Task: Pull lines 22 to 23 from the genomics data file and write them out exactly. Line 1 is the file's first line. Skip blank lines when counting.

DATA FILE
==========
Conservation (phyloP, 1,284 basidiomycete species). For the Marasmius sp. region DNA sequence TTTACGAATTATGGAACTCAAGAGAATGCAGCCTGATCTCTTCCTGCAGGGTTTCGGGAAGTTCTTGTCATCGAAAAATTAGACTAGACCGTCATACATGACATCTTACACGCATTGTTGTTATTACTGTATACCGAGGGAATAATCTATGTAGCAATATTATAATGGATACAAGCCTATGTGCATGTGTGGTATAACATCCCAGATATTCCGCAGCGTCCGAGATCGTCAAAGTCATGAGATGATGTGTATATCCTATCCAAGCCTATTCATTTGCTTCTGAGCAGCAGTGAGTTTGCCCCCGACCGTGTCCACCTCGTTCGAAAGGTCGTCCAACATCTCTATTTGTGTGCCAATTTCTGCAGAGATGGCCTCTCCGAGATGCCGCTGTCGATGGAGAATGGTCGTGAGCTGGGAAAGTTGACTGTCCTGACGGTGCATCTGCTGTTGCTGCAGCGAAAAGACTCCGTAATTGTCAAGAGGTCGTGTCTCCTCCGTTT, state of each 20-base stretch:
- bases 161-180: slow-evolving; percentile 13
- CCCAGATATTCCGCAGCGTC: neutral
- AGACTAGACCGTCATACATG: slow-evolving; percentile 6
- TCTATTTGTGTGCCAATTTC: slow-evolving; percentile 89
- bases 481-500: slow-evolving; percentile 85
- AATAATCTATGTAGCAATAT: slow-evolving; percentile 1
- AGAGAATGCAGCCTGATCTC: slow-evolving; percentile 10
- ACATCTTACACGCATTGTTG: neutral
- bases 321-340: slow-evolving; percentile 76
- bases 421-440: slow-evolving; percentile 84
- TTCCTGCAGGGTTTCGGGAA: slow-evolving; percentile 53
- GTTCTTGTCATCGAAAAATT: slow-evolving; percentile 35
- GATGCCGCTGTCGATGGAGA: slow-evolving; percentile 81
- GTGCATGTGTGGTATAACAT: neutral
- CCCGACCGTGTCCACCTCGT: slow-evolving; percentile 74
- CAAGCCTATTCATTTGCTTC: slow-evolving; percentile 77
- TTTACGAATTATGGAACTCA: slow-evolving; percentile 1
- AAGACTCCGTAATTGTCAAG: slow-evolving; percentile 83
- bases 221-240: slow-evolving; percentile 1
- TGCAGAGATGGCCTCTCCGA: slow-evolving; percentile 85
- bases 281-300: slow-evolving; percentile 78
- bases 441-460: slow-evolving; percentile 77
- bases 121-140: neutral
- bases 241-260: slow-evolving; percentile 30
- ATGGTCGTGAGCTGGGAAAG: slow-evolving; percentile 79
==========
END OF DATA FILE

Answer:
- bases 281-300: slow-evolving; percentile 78
- bases 441-460: slow-evolving; percentile 77